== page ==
Fluoride Action Network

Cities facing a shortage of fluoride additive

Source: The New York Times | August 12th, 1982
Location: United States, Florida
Industry type: Phosphate Industry

LAKELAND, Fla., Aug. 11— A growing number of cities are facing severe shortages of fluoride additives used in water supplies to prevent tooth decay.

Twelve cities in the West and Middle West, including Seattle, Youngstown, Ohio, and Green Bay, Wis., have been forced to halt their fluoridation programs, according to Arthur Jackson, a public health specialist at the national Centers for Disease Control in Atlanta. In addition, shipments to several other cities, including San Francisco and Washington, have been curtailed by 30 to 50 percent since June.

A spokesman for the New York City Department of Environmental Protection said, ”We have been getting our supplies as usual, with no problem at all.” John Cunningham, the spokesman, said, however, that the agency’s storage space holds only a seven-day supply of fluoride additive.

The New York City Department of Health checked the fluoride level in municipal water last Friday, and found it to be normal, at one part per million, a department spokesman said.

There is a shortage because of a sharp drop in production in the phosphate mining and processing industry, in which fluoride is produced as a byproduct in the manufacture of chemical fertilizer. Phosphate processing has fallen to less than 65 percent of capacity in Florida, where most of the nation’s fertilizer and fluoride compounds are manufactured, according to a spokesman for the Florida Phosphate Council, an industry trade group.

The depressed market for fertilizer products was attributed by the council to reduced revenues and high interest rates facing the nation’s farmers and to the current strength of the dollar in relation to foreign currencies, which makes United States products more expensive to overseas purchasers.

The American Dental Association issued a statement recently warning that the worsening shortage ”could cause a temporary setback in the battle against tooth decay.” Robert H. Griffiths, president of the association, said ”young children in particular could be at risk” if the shortage persisted.

Fluoridation of public water supplies is considered a primary factor in the 33 percent drop in the incidence of tooth decay over the last 10 years, according to a recent study by the National Institute of Dental Research. More than 123 million people in 4,600 cities and towns in the United States benefit from fluoride treatment, the researchers said.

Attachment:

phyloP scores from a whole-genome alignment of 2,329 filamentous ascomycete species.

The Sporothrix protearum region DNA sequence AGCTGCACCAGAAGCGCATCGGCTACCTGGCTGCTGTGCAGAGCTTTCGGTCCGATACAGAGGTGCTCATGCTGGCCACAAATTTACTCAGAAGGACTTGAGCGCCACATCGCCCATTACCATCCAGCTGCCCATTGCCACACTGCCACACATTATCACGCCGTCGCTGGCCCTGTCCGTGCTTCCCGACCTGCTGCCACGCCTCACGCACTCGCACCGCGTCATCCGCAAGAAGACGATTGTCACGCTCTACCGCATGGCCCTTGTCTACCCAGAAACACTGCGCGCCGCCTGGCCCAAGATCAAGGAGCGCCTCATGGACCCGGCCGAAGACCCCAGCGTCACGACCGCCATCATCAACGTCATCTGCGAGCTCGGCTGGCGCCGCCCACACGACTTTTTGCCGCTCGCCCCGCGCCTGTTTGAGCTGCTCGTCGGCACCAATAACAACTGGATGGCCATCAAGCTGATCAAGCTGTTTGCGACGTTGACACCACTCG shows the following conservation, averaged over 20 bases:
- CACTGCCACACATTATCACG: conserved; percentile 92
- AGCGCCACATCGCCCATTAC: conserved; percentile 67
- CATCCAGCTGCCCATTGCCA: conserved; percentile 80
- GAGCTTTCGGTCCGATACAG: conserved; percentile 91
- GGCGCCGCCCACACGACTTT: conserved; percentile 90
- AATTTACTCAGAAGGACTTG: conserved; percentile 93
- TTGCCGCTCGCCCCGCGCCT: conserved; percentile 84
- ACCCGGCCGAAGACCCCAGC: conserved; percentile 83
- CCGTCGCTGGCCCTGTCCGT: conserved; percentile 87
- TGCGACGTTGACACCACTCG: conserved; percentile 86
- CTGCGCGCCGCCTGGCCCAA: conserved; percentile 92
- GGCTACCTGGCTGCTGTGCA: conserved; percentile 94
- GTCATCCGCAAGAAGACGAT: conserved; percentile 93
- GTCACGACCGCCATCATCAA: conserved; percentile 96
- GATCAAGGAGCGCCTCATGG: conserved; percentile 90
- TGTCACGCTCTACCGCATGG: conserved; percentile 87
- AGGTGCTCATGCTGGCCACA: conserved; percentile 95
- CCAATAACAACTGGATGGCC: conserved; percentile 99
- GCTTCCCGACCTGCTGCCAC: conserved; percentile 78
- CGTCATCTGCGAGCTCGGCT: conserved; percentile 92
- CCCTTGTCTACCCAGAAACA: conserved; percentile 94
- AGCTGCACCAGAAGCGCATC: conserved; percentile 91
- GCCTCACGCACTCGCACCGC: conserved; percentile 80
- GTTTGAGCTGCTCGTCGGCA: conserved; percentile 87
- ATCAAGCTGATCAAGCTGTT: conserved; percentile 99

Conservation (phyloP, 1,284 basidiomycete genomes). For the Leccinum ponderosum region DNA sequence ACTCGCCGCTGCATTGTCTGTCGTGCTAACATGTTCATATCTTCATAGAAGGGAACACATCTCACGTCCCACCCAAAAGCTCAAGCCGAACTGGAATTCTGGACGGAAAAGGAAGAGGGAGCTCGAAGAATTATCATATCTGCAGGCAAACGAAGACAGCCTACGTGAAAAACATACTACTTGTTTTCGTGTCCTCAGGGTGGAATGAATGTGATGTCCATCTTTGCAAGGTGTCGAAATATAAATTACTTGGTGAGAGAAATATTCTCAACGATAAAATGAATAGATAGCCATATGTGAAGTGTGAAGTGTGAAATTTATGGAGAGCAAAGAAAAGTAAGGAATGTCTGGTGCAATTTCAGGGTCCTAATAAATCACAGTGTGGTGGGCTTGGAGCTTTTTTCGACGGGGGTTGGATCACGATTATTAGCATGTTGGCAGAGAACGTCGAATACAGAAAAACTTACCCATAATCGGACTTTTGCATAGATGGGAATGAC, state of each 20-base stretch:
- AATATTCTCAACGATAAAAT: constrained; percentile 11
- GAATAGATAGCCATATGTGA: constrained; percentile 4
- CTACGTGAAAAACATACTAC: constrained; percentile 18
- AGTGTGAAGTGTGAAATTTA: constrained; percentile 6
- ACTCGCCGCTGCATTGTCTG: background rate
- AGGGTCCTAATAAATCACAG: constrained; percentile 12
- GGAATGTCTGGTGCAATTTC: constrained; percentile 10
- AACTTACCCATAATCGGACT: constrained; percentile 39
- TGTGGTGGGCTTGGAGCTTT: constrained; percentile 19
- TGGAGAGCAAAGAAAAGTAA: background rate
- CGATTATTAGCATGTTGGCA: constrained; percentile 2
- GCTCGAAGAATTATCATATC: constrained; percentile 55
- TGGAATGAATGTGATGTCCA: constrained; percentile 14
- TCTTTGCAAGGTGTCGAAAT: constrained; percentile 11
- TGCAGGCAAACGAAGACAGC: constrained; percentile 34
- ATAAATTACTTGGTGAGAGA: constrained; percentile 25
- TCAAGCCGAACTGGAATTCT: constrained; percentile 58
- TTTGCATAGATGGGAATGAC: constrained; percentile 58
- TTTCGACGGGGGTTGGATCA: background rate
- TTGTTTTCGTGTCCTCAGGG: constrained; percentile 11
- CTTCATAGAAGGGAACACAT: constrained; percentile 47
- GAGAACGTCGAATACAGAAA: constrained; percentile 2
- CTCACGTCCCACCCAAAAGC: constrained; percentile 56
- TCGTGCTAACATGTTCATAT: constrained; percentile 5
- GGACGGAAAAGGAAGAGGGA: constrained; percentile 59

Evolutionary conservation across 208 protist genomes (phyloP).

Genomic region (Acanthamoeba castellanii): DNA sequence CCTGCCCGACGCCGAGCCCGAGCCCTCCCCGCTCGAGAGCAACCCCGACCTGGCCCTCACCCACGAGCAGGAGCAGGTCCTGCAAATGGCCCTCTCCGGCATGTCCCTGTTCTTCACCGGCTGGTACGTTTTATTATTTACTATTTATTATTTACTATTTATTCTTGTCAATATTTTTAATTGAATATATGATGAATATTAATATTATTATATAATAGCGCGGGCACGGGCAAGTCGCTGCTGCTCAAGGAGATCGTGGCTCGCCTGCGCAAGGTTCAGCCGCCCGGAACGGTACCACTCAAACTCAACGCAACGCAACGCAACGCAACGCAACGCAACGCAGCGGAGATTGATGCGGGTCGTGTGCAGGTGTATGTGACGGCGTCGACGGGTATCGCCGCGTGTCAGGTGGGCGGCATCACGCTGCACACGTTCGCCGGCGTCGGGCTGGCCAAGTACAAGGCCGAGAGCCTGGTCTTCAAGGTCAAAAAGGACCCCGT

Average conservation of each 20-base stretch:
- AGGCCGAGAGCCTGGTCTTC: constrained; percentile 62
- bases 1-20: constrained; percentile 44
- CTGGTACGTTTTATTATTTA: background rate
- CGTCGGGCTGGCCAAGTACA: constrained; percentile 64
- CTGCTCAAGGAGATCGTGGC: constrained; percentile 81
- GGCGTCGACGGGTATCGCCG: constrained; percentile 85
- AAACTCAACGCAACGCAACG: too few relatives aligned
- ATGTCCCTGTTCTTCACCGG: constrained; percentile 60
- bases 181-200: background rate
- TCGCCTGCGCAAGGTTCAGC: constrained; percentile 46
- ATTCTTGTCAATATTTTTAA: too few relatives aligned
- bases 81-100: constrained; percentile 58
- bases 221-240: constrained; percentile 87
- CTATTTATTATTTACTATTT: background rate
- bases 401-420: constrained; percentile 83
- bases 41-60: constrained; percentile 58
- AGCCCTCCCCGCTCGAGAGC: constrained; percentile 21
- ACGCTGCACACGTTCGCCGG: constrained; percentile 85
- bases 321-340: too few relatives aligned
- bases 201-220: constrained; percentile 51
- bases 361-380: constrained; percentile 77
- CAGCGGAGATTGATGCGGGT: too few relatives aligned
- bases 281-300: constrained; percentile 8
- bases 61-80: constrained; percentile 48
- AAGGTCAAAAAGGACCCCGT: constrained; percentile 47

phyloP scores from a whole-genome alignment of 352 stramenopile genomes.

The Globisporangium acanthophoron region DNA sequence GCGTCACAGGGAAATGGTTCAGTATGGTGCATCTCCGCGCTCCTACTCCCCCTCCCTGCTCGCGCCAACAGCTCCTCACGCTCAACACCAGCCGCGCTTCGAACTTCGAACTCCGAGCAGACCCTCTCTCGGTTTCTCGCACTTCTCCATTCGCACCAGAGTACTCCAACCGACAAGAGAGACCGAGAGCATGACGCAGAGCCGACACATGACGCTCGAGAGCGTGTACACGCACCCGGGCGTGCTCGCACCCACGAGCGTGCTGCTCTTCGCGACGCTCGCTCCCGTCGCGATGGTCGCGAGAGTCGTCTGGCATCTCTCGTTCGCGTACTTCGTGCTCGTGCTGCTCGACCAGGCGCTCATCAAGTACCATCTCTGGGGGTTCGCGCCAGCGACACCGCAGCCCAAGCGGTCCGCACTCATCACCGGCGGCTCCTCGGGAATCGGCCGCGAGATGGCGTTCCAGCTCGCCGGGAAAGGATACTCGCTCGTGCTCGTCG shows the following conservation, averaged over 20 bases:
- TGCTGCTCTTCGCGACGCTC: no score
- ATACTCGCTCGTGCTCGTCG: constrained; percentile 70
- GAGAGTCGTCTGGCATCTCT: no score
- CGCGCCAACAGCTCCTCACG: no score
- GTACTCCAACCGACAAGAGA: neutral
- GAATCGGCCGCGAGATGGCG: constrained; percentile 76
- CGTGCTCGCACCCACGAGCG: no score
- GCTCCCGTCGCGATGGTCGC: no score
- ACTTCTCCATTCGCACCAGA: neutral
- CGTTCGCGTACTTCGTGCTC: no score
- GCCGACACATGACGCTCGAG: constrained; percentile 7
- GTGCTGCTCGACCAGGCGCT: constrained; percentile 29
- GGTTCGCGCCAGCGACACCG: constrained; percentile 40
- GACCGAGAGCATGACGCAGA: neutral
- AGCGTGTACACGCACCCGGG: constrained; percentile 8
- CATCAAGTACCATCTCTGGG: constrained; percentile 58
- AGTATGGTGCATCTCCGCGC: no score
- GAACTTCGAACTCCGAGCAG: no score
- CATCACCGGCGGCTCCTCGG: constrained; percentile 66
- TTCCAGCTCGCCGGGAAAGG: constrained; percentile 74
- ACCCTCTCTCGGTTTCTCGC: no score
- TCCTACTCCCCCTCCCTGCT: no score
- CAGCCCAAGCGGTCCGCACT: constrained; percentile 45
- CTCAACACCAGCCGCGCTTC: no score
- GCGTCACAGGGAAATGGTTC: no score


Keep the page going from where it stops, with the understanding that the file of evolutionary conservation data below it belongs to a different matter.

Mr. Jackson at the disease control centers said the shortage was expected to last at least several more months. Chemtech Inc. of St. Louis has warned its fluoride customers that they could face a reduction to 50 percent of normal allocations in the coming months. Recent shipments have been reduced to 70 percent of normal allocations, according to John Cerrone, the company’s vice president for manufactured products. Chemtech is the nation’s largest distributor of fluosilicic acid, the compound used by most large water systems for fluoridation.

Mr. Cerrone said most of the company’s customers, including New York City, had some backup inventory on hand, although those supplies were diminishing. Smaller municipalities are less vulnerable to the current shortage, he said, because they use fluoride in a different form and usually purchase a year’s supply at a time. New York uses about 40,000 pounds of fluosilicic acid every day at an annual cost of less than 30 cents a person, Mr. Cerrone said.

Officials at the disease control centers have recommended to state health departments that water systems continue to fluoridate their water at full strength until their supplies are exhausted, since a slight drop from optimum levels results in a major loss of dental benefit.

The American Dental Association estimates that every dollar spent on fluoridation of public water supplies saves $50 in dental costs. In 1960 Antigo, Wis., a town of 8,600 people, halted the fluoridation of its water. In the next four years, tooth decay rates among preschoolers rose by 92 percent.